Given the very same administrator’s skills, Kapoor sahib landed award of brief tenures of the post of the Institute’s Registrar on a number of occasions. From all accounts these would be the most employee-friendly periods in the office. Whereupon with great relish he would refer to himself after a senior political figure from Nehru days who was many times similarly called upon to hold temporary charge as country’s prime minister. “Having been thrice-Gulzarilal Nanda,” he would start, and then go on to say whatever he was saying.


One big charm of working in the Institute in those early days was on account of its all-India character. After all we had travelled 24 hours by a superfast train from Delhi to reach Pune and that was arriving at just halfway point of this large country. Those coming from the southern tip or eastern corners had likewise travelled similar or even longer distances. Step out of the Institute and within minutes you were in the heart of centuries-deep, fiercely proud Marathi culture. In Europe all this would be ‘abroad’ and that is exactly how it felt being in the Institute in those days.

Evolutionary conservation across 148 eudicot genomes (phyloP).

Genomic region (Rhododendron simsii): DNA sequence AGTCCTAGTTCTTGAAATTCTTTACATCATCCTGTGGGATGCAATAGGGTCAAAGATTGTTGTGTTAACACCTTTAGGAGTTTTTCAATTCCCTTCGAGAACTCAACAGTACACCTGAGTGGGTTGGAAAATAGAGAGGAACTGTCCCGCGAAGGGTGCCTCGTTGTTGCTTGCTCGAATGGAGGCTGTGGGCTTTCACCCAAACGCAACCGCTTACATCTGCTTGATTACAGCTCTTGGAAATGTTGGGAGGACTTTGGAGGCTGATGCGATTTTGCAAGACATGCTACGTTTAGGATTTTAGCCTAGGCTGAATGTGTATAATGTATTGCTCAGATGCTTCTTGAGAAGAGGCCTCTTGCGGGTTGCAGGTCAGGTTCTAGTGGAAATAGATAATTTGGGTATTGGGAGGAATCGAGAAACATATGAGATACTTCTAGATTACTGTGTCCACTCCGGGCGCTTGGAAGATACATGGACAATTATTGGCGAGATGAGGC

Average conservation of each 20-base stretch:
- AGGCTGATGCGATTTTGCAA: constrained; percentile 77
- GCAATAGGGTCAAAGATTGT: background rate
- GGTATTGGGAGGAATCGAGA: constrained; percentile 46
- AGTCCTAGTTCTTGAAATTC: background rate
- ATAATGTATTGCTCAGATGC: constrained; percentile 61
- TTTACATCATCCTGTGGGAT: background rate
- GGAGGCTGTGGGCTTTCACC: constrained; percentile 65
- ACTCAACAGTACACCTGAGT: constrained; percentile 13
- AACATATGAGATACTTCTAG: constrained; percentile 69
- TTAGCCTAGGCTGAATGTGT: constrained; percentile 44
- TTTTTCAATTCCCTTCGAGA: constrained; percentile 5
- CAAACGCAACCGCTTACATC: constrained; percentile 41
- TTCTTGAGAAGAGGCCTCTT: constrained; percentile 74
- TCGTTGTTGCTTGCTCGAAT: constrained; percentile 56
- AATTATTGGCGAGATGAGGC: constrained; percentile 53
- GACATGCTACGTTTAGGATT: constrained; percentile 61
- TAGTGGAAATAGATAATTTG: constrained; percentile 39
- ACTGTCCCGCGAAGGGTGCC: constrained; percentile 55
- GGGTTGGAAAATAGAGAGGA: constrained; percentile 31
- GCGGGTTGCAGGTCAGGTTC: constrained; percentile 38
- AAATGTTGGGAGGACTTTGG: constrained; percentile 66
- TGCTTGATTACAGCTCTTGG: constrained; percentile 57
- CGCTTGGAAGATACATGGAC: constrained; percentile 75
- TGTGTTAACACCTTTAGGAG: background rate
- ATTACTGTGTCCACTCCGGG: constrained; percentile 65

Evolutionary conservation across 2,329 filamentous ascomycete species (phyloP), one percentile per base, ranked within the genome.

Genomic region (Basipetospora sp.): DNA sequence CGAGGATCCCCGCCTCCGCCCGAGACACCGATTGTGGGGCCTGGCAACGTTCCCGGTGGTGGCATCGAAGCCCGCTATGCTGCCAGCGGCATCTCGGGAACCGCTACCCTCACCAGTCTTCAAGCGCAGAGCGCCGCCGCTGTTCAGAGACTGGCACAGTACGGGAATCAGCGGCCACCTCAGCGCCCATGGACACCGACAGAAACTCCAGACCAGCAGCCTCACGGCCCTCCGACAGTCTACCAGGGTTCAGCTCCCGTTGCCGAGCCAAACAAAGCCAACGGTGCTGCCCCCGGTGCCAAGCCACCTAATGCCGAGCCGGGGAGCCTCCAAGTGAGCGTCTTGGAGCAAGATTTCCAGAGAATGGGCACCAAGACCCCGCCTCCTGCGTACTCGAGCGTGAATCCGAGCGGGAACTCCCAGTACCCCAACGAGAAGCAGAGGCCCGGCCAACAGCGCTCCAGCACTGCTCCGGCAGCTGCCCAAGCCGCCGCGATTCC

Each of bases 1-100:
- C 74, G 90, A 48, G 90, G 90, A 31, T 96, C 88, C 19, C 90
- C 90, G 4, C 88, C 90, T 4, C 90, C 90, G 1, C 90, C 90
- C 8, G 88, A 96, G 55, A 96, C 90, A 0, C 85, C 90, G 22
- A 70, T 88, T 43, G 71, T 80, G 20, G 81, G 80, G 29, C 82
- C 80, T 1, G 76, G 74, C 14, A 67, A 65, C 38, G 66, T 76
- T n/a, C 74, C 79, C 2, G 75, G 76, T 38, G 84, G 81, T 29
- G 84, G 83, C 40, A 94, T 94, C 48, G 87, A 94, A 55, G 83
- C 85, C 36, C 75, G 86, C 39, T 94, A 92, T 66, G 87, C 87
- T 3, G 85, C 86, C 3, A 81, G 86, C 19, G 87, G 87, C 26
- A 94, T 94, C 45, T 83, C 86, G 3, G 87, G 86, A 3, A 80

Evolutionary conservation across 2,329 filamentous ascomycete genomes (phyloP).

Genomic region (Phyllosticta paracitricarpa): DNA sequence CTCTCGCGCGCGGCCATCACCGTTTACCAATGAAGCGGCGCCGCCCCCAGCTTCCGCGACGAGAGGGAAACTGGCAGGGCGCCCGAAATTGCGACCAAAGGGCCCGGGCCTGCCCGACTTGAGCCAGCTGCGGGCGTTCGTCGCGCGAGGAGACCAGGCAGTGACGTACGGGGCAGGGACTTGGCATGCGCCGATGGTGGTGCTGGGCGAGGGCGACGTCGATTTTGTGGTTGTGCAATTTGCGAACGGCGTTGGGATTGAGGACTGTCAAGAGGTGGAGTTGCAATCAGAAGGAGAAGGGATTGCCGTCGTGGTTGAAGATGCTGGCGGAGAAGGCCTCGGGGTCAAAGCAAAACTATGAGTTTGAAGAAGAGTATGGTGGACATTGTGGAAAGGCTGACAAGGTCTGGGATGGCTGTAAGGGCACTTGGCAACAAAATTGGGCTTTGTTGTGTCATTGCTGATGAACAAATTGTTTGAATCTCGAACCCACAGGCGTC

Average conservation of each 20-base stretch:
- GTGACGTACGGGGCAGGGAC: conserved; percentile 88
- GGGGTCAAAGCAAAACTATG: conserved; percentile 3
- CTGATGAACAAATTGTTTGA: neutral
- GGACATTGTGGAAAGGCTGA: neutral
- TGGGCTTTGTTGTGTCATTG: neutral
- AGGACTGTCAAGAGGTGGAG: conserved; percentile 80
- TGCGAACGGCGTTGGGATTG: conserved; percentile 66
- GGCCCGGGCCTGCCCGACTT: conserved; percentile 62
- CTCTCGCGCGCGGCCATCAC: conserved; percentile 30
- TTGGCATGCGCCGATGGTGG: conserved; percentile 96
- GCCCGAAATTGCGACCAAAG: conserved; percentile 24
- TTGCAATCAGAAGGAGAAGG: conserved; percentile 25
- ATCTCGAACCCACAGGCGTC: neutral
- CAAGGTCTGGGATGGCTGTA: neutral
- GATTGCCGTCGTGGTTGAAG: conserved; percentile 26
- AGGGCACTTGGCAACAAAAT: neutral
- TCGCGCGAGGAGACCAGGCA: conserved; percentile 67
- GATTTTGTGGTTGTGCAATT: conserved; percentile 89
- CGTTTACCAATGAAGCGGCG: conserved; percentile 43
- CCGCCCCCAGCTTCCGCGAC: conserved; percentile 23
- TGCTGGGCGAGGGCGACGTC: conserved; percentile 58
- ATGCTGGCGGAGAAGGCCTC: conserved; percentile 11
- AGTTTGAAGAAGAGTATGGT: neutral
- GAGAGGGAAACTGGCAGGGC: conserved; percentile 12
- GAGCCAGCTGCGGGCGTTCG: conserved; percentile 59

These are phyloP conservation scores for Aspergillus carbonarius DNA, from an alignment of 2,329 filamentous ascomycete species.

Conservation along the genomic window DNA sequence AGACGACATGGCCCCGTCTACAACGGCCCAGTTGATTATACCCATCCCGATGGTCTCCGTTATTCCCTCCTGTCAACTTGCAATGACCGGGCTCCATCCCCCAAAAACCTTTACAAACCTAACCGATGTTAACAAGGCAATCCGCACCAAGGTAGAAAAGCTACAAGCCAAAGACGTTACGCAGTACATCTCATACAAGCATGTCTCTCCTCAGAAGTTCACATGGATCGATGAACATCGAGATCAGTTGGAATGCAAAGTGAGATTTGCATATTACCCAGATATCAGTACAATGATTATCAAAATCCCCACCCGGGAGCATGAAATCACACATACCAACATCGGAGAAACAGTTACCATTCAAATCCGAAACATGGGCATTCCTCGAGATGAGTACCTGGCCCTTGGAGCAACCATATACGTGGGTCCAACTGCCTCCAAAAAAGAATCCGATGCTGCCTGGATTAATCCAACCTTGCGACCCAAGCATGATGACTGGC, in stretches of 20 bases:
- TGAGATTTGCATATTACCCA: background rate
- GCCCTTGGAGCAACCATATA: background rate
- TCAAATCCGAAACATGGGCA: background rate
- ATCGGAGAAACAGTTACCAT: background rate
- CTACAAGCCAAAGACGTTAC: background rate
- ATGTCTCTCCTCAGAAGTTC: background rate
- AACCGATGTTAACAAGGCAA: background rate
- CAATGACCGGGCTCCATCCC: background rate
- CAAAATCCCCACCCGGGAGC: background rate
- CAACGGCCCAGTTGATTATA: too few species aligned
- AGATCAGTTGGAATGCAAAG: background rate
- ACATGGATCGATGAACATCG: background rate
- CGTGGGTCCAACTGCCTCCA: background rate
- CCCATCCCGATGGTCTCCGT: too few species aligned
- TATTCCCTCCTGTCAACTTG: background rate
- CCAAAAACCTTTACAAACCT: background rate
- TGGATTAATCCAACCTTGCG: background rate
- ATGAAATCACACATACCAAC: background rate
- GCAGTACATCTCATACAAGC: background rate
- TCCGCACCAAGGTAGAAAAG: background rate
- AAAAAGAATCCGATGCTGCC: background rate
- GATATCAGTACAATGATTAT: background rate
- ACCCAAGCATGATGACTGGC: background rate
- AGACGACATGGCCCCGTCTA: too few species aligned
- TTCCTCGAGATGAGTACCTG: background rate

The resulting cross-cultural scramble threw up some memorable coinages at which Kapoor sahib was a pro. On a straight face he would describe the popular local munch farsan as a ‘mixture’ collected by a roving maidservant from various households. Reading from a Marathi billboard, he would pronounce “blouse pisses” for a sale of blouse pieces and “bed shits” for the intended bed sheets. Bahadur sahib was another North Indian wit who, fresh from teaching a film appreciation course in Chennai, would warn you not to form ready impression of people down South on the basis of what they wore. “A dark, sweaty, wiry, lungi-clad man would keep ‘sir-ring’ you throughout coffee break; turns out he was the Collector of the district!” Considering the number of Keralites that PK Nair had gathered in his National Film Archive, (he faced demonstrations for that, one led by Pramod Mahajan as he was cutting his political teeth), it felt as though nobody might have been left in that tiny state, half of them having gone to Dubai and the other half come to Pune!